Artist's Talk with Kris Graves

September 12, -
Speaker(s): Kris Graves
Join Kris Graves for a discussion on his project "American Monuments" on view in the David M. Rubenstein Rare Book & Manuscript Library.

Refreshments and exhibit viewing will begin at 5pm, with artist's talk starting at 5:30pm.

This group of 16 photographs by Kris Graves captures a series of projections superimposed on the 60-foot-tall statue of Confederate General Robert E. Lee, now removed from downtown Richmond, Virginia. Interspersed are photographs of other Southern monuments covered and removed demonstrating the shifting public opinion about Confederate Civil Ware monuments after the death of George Floyd.

In the opening statement to the monograph, writer Diana McClure begins, "In the summer of 2020 a collective uprising rooted in local civic engagements, ricocheted around the world in response to the murder of George Floyd by Minneapolis police officers. It relied on one of the central pillars of Democracy - peaceful protest. Although grounded in the particular, the embodied actions of the multitudes illuminated larger universal questions of basic human rights and dignity in the 21st century. The echo of empathy, anger and pain born from the eight minutes and 46 seconds of viral video that captured Floyd's passing, resonated not only in the United States, but in ongoing struggles across the globe, from Hong Kong to Belarus and beyond. While the breadth of these issues touches every corner of the earth, it is the murder of individual Black lives intertwined in the brutal history of the United States that is the center of Kris Graves' photographic project American Monuments."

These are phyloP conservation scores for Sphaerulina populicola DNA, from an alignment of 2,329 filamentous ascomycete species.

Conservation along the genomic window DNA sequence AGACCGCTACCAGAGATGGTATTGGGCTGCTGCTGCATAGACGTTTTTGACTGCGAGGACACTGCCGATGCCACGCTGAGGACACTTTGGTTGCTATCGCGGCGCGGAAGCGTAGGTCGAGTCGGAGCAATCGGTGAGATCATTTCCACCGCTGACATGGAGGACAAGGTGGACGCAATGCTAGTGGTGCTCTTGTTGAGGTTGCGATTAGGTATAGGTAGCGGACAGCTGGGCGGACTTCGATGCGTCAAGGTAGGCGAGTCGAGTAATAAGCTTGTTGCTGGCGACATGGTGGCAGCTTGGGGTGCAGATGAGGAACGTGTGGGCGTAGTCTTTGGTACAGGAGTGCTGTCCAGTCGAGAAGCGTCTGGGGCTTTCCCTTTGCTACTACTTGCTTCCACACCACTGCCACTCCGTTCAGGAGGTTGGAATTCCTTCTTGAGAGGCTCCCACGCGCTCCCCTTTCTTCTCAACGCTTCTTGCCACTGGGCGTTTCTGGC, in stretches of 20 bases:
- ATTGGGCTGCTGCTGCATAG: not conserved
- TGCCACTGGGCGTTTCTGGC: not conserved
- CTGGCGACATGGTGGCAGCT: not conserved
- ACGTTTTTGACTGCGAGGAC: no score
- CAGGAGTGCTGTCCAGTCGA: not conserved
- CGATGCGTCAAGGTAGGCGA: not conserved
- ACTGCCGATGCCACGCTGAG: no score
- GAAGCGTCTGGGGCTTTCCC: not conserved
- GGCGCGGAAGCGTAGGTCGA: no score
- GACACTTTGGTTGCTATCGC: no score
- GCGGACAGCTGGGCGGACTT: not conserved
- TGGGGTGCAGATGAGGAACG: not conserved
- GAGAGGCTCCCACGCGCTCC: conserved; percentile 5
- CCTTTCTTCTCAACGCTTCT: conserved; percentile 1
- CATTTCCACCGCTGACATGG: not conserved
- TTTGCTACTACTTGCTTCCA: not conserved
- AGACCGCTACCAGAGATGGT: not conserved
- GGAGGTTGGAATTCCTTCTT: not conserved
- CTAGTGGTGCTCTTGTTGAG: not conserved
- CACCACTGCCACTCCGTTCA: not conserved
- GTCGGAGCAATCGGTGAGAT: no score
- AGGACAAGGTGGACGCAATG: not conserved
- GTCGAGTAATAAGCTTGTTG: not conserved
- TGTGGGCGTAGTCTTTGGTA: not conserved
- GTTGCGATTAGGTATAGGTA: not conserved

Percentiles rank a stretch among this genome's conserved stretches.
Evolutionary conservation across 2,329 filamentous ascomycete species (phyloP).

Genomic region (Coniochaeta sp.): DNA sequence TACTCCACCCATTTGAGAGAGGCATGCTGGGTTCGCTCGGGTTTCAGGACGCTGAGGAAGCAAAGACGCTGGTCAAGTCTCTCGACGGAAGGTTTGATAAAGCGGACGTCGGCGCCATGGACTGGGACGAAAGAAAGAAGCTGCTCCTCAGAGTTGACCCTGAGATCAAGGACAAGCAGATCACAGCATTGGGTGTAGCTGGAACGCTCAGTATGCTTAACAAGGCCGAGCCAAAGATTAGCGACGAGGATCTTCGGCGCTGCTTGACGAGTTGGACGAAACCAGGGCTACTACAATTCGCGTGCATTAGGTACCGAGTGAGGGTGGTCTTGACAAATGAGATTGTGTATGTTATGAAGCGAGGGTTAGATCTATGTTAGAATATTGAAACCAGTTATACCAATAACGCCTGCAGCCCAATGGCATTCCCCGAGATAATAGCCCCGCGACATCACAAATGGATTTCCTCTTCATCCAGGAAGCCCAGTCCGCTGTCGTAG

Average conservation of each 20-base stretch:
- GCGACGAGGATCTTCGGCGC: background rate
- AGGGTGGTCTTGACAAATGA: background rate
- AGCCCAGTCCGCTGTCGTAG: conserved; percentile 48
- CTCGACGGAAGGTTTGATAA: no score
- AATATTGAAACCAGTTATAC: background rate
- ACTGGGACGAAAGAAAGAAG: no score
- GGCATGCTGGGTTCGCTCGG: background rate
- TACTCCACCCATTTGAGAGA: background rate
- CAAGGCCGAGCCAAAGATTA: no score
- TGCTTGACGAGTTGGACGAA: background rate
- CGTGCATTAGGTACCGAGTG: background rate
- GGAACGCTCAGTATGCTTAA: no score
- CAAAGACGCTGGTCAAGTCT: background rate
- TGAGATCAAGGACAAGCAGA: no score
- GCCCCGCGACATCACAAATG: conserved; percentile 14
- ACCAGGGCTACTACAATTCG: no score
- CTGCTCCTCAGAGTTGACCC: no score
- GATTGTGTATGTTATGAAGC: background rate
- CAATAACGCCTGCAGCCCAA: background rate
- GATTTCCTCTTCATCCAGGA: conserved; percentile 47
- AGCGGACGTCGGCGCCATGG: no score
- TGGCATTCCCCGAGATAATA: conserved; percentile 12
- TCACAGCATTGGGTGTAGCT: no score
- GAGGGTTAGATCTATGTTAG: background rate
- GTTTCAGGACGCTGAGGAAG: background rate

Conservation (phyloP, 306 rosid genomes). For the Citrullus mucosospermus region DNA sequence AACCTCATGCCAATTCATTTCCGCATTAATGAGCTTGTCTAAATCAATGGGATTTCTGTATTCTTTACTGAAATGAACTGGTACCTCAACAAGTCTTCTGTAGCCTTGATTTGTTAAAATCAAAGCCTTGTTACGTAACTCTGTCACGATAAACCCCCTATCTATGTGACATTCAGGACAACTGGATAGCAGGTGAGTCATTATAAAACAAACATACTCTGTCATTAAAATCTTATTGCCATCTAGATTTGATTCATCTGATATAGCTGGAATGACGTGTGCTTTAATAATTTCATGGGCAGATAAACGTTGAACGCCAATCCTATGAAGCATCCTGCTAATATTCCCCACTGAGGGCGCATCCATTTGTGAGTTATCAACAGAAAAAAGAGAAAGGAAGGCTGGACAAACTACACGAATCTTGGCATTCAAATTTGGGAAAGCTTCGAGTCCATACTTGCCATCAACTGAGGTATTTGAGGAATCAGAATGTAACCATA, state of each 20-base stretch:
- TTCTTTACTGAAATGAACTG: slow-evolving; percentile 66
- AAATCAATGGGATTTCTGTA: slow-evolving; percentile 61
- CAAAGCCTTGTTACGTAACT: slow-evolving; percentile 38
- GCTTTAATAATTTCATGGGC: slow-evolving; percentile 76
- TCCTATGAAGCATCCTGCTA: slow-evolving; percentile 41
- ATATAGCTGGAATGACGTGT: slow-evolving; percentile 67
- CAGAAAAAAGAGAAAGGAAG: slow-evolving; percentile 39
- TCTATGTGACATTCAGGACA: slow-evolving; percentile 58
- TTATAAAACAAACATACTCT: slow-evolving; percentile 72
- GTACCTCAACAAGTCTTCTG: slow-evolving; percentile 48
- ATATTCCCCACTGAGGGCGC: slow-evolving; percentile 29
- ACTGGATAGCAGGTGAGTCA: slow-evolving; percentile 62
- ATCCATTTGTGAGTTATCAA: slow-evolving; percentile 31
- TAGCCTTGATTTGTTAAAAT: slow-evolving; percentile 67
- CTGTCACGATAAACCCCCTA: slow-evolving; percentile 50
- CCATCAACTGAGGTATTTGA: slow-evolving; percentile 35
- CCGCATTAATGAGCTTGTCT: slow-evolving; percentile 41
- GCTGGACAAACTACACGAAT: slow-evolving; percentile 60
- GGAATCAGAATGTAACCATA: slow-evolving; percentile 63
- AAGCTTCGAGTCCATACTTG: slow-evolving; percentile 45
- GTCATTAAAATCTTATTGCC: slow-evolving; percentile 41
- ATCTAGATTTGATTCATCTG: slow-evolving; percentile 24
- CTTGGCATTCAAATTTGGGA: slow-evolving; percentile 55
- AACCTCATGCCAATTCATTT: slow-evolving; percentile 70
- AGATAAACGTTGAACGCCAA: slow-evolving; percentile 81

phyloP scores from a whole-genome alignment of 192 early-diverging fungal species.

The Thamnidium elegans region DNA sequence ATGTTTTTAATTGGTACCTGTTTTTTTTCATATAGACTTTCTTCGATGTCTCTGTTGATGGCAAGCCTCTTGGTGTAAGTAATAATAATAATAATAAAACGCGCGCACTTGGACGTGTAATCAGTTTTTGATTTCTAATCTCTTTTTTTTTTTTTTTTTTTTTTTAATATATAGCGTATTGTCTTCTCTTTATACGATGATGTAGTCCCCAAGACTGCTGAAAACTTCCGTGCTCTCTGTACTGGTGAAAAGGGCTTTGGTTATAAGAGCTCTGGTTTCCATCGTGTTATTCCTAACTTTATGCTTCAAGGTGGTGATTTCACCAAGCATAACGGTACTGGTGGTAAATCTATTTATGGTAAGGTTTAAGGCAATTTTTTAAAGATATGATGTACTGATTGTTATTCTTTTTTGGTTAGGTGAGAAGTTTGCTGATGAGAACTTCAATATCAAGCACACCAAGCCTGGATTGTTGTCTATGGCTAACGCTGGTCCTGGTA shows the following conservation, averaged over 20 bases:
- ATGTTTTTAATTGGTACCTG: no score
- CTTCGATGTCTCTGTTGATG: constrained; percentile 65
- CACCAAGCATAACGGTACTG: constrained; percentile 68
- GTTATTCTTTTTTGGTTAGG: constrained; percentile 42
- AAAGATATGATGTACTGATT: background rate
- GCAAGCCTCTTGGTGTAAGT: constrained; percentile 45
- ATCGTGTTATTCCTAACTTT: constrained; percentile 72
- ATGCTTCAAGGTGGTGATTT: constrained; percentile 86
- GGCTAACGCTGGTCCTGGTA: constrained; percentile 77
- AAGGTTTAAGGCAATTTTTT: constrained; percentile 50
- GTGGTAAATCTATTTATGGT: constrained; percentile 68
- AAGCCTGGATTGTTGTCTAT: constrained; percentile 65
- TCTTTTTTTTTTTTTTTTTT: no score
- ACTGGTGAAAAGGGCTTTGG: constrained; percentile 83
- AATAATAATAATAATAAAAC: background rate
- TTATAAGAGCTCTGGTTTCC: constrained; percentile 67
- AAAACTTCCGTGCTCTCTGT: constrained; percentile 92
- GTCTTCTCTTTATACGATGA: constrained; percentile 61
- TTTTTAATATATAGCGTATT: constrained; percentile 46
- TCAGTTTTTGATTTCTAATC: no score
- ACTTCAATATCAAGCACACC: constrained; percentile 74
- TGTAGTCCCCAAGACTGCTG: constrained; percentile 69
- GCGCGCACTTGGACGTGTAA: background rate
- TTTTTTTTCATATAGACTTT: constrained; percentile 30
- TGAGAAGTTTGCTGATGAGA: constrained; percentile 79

Artist Bio
Kris Graves (b. 1982, New York, NY) is an artist and publisher based in New York and California. Using a mix of conceptual and documentary practices, Graves photographs the subtleties of societal power and its impact on the built environment. He explores how capitalism and power have shaped countries-and how that can be seen and experienced in everyday life. Graves also works to elevate the representation of people of color in the fine art canon, and to create opportunities for conversation about race, representation, and urban life. He photographs to preserve memory.

[Photograph by Kris Graves, projection on monument by Videometry]

Archive of Documentary Arts


Center for Documentary Studies (CDS); David M. Rubenstein Rare Book & Manuscript Library; Master of Fine Arts in Experimental & Documentary Arts (MFAEDA)